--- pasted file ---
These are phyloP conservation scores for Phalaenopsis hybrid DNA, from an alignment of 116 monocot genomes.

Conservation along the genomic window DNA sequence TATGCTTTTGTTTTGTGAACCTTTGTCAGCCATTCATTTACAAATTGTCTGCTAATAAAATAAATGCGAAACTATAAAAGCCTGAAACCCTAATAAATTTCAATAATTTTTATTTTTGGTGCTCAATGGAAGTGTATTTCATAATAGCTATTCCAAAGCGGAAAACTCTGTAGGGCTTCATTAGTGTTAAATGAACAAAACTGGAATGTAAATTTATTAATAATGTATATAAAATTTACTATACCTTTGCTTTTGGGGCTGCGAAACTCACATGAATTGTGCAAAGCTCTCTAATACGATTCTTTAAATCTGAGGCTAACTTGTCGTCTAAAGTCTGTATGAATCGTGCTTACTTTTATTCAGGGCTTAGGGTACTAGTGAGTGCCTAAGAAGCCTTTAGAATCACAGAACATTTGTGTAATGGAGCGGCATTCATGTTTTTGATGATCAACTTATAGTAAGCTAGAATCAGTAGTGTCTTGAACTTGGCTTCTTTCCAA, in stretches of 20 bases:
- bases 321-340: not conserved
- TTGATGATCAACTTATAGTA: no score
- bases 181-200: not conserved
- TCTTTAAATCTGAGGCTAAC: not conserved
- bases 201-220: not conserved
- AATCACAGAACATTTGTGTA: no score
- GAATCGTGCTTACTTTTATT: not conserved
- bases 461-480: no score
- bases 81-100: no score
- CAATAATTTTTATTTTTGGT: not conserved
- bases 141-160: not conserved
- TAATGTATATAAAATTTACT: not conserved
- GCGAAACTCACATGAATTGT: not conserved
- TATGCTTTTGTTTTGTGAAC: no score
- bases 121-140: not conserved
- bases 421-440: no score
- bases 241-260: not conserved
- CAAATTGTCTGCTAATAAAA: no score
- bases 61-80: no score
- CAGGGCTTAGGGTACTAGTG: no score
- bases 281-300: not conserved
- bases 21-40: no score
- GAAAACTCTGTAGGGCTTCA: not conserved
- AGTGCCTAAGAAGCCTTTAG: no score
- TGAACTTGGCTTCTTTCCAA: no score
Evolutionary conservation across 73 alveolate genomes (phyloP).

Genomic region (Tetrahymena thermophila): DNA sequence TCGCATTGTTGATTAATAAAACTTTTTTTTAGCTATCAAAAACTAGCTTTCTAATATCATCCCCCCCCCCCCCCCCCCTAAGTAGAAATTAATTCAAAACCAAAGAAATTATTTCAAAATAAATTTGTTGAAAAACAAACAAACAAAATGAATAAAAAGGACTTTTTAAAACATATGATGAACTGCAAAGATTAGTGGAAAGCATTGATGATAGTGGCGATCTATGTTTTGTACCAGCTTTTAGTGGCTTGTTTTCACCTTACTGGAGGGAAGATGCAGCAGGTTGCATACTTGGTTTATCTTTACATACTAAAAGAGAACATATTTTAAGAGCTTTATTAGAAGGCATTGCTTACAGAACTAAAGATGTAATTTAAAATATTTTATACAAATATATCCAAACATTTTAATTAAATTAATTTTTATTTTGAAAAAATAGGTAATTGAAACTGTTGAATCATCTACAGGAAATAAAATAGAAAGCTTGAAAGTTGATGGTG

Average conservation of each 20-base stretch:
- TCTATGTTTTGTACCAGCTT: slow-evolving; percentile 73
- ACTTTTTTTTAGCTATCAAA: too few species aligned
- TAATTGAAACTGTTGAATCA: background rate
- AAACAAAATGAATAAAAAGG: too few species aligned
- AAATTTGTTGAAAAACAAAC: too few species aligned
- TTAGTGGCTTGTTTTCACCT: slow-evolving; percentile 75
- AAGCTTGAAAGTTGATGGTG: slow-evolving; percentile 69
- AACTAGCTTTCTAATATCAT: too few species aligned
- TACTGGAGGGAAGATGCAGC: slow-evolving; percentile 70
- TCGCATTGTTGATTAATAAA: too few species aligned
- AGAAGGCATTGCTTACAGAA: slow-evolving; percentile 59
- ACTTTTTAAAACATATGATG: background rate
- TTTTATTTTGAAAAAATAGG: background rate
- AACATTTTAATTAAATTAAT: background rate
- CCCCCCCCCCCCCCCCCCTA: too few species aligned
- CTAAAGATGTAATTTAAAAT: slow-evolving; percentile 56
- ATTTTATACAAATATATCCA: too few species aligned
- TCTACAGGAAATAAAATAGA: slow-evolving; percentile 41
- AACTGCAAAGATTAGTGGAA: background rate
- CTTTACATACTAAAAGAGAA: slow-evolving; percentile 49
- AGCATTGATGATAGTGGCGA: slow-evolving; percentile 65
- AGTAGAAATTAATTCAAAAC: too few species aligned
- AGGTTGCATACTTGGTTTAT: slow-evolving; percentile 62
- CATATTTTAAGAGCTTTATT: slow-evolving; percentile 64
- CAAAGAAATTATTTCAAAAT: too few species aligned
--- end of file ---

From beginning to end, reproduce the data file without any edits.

These are phyloP conservation scores for Phalaenopsis hybrid DNA, from an alignment of 116 monocot genomes.

Conservation along the genomic window DNA sequence TATGCTTTTGTTTTGTGAACCTTTGTCAGCCATTCATTTACAAATTGTCTGCTAATAAAATAAATGCGAAACTATAAAAGCCTGAAACCCTAATAAATTTCAATAATTTTTATTTTTGGTGCTCAATGGAAGTGTATTTCATAATAGCTATTCCAAAGCGGAAAACTCTGTAGGGCTTCATTAGTGTTAAATGAACAAAACTGGAATGTAAATTTATTAATAATGTATATAAAATTTACTATACCTTTGCTTTTGGGGCTGCGAAACTCACATGAATTGTGCAAAGCTCTCTAATACGATTCTTTAAATCTGAGGCTAACTTGTCGTCTAAAGTCTGTATGAATCGTGCTTACTTTTATTCAGGGCTTAGGGTACTAGTGAGTGCCTAAGAAGCCTTTAGAATCACAGAACATTTGTGTAATGGAGCGGCATTCATGTTTTTGATGATCAACTTATAGTAAGCTAGAATCAGTAGTGTCTTGAACTTGGCTTCTTTCCAA, in stretches of 20 bases:
- bases 321-340: not conserved
- TTGATGATCAACTTATAGTA: no score
- bases 181-200: not conserved
- TCTTTAAATCTGAGGCTAAC: not conserved
- bases 201-220: not conserved
- AATCACAGAACATTTGTGTA: no score
- GAATCGTGCTTACTTTTATT: not conserved
- bases 461-480: no score
- bases 81-100: no score
- CAATAATTTTTATTTTTGGT: not conserved
- bases 141-160: not conserved
- TAATGTATATAAAATTTACT: not conserved
- GCGAAACTCACATGAATTGT: not conserved
- TATGCTTTTGTTTTGTGAAC: no score
- bases 121-140: not conserved
- bases 421-440: no score
- bases 241-260: not conserved
- CAAATTGTCTGCTAATAAAA: no score
- bases 61-80: no score
- CAGGGCTTAGGGTACTAGTG: no score
- bases 281-300: not conserved
- bases 21-40: no score
- GAAAACTCTGTAGGGCTTCA: not conserved
- AGTGCCTAAGAAGCCTTTAG: no score
- TGAACTTGGCTTCTTTCCAA: no score
Evolutionary conservation across 73 alveolate genomes (phyloP).

Genomic region (Tetrahymena thermophila): DNA sequence TCGCATTGTTGATTAATAAAACTTTTTTTTAGCTATCAAAAACTAGCTTTCTAATATCATCCCCCCCCCCCCCCCCCCTAAGTAGAAATTAATTCAAAACCAAAGAAATTATTTCAAAATAAATTTGTTGAAAAACAAACAAACAAAATGAATAAAAAGGACTTTTTAAAACATATGATGAACTGCAAAGATTAGTGGAAAGCATTGATGATAGTGGCGATCTATGTTTTGTACCAGCTTTTAGTGGCTTGTTTTCACCTTACTGGAGGGAAGATGCAGCAGGTTGCATACTTGGTTTATCTTTACATACTAAAAGAGAACATATTTTAAGAGCTTTATTAGAAGGCATTGCTTACAGAACTAAAGATGTAATTTAAAATATTTTATACAAATATATCCAAACATTTTAATTAAATTAATTTTTATTTTGAAAAAATAGGTAATTGAAACTGTTGAATCATCTACAGGAAATAAAATAGAAAGCTTGAAAGTTGATGGTG

Average conservation of each 20-base stretch:
- TCTATGTTTTGTACCAGCTT: slow-evolving; percentile 73
- ACTTTTTTTTAGCTATCAAA: too few species aligned
- TAATTGAAACTGTTGAATCA: background rate
- AAACAAAATGAATAAAAAGG: too few species aligned
- AAATTTGTTGAAAAACAAAC: too few species aligned
- TTAGTGGCTTGTTTTCACCT: slow-evolving; percentile 75
- AAGCTTGAAAGTTGATGGTG: slow-evolving; percentile 69
- AACTAGCTTTCTAATATCAT: too few species aligned
- TACTGGAGGGAAGATGCAGC: slow-evolving; percentile 70
- TCGCATTGTTGATTAATAAA: too few species aligned
- AGAAGGCATTGCTTACAGAA: slow-evolving; percentile 59
- ACTTTTTAAAACATATGATG: background rate
- TTTTATTTTGAAAAAATAGG: background rate
- AACATTTTAATTAAATTAAT: background rate
- CCCCCCCCCCCCCCCCCCTA: too few species aligned
- CTAAAGATGTAATTTAAAAT: slow-evolving; percentile 56
- ATTTTATACAAATATATCCA: too few species aligned
- TCTACAGGAAATAAAATAGA: slow-evolving; percentile 41
- AACTGCAAAGATTAGTGGAA: background rate
- CTTTACATACTAAAAGAGAA: slow-evolving; percentile 49
- AGCATTGATGATAGTGGCGA: slow-evolving; percentile 65
- AGTAGAAATTAATTCAAAAC: too few species aligned
- AGGTTGCATACTTGGTTTAT: slow-evolving; percentile 62
- CATATTTTAAGAGCTTTATT: slow-evolving; percentile 64
- CAAAGAAATTATTTCAAAAT: too few species aligned